With efforts to form a coalition government in Tunisia underway, it would appear that the Ennahda Party, which secured a series of victories in the recent parliamentary and presidential elections, is excluding its closest opponent, Qalb Tunis, from a "Coalition of Opposites", pushing instead for a coalition with four smaller parties.
There are signs in Tunisia that the Qalb Tunis party will form a "Coalition of Opposites" with Ennahda after the former supported the latter's candidate for the Speaker of the Parliament, Rachid Ghannouchi.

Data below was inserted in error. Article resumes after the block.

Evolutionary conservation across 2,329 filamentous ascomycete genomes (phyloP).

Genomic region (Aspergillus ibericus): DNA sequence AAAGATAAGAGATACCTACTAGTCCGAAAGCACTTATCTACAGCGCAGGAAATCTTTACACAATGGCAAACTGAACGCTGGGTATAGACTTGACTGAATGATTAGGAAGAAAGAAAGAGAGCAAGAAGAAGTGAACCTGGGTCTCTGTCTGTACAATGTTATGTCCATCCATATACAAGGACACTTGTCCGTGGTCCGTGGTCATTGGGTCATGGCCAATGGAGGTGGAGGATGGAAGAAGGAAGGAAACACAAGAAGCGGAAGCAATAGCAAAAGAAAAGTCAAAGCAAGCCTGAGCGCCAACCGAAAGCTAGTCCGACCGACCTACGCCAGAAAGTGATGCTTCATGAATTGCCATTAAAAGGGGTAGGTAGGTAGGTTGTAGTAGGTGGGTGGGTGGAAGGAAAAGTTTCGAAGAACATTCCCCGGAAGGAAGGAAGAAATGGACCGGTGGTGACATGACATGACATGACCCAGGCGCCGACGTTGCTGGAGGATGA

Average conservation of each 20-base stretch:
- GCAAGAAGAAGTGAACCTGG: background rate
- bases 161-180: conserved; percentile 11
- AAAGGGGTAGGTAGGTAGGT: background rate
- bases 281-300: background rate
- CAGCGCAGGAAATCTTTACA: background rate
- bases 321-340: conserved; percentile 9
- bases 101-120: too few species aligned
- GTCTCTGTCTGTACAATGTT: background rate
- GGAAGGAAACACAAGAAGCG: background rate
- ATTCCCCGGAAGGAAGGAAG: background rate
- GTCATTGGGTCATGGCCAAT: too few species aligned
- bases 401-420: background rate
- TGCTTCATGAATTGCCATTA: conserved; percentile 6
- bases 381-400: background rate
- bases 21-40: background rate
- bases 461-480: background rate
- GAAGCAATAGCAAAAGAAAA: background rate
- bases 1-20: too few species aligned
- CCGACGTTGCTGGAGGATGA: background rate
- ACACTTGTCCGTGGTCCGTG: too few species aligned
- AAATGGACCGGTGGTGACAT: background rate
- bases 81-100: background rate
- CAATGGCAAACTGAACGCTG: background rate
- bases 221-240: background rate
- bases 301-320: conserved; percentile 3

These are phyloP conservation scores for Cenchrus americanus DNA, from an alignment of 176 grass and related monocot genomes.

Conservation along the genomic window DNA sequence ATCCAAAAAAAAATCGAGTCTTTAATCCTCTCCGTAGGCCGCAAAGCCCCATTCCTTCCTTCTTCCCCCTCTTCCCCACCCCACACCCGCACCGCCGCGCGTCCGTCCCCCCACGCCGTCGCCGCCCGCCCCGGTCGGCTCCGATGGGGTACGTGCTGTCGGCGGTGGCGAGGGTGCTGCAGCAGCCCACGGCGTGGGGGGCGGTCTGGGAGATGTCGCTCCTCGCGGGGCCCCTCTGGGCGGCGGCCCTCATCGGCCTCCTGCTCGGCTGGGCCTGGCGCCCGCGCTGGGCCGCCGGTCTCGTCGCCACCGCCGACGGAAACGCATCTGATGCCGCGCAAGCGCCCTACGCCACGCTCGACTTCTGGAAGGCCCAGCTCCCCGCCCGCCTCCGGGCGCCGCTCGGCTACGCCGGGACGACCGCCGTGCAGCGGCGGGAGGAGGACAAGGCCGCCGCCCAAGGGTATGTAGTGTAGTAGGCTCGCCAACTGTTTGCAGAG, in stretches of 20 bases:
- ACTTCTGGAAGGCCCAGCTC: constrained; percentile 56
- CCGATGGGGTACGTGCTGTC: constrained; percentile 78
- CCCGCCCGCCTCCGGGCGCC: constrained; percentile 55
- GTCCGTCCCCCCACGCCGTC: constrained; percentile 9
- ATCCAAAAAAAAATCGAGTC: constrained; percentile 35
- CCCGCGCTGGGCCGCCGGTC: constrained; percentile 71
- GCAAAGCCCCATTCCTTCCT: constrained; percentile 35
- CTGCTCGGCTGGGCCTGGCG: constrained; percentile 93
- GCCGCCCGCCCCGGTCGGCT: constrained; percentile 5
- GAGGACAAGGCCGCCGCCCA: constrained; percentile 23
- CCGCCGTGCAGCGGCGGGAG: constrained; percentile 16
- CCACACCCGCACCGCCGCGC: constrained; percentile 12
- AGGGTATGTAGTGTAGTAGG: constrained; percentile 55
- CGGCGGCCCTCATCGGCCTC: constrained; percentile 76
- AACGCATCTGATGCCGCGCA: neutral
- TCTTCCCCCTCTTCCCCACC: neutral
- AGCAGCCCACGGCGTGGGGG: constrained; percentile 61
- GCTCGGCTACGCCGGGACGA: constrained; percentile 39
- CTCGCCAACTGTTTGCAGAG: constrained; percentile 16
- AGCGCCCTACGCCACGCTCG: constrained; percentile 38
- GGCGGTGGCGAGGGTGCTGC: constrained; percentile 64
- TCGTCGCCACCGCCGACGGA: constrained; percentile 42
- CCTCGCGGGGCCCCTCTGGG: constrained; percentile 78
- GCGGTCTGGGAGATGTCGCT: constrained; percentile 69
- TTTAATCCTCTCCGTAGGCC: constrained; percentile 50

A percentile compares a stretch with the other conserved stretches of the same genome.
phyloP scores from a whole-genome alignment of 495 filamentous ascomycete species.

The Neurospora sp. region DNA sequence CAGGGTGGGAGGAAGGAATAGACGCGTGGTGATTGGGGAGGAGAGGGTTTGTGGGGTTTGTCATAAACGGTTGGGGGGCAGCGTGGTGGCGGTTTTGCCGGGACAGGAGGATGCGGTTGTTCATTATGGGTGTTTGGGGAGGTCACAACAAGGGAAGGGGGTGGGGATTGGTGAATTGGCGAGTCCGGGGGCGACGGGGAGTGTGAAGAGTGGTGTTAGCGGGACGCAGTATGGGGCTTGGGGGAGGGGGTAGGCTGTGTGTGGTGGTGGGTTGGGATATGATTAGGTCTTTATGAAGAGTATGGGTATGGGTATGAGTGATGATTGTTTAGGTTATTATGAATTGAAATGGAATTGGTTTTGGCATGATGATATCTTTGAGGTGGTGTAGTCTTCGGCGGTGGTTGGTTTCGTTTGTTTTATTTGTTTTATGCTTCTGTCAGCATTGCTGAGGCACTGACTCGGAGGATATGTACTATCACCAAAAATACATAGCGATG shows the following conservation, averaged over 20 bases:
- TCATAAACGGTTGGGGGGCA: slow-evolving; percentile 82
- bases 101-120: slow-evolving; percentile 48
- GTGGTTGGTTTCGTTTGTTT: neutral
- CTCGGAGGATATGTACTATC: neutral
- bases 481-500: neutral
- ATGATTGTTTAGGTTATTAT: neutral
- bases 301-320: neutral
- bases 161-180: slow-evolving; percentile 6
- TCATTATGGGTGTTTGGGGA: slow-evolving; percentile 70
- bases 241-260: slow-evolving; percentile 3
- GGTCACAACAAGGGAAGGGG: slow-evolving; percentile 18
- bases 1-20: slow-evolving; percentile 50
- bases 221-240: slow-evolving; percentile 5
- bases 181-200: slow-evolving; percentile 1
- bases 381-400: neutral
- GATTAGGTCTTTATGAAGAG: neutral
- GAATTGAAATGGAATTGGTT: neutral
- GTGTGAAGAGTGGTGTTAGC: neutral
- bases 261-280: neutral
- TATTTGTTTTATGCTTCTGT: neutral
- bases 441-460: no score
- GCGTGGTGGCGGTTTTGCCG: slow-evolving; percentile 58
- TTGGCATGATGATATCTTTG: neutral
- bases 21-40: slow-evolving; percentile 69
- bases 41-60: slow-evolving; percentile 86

After five years of investigating cases of corruption and human rights abuses under former dictator Zine El Abidine Ben Ali, Tunisia's Truth and Dignity Commission is concluding its mandate, though many Tunisians say there is still much more to do.
Tunisian President Beji Caid Essebsi has held private talks with his Rival, Rached Ghannouci, leader of the Ennahda party, after their fallout last summer. Meetings at the Carthage presidential palace and in Doha are said to be part of Qatar-mediated talks.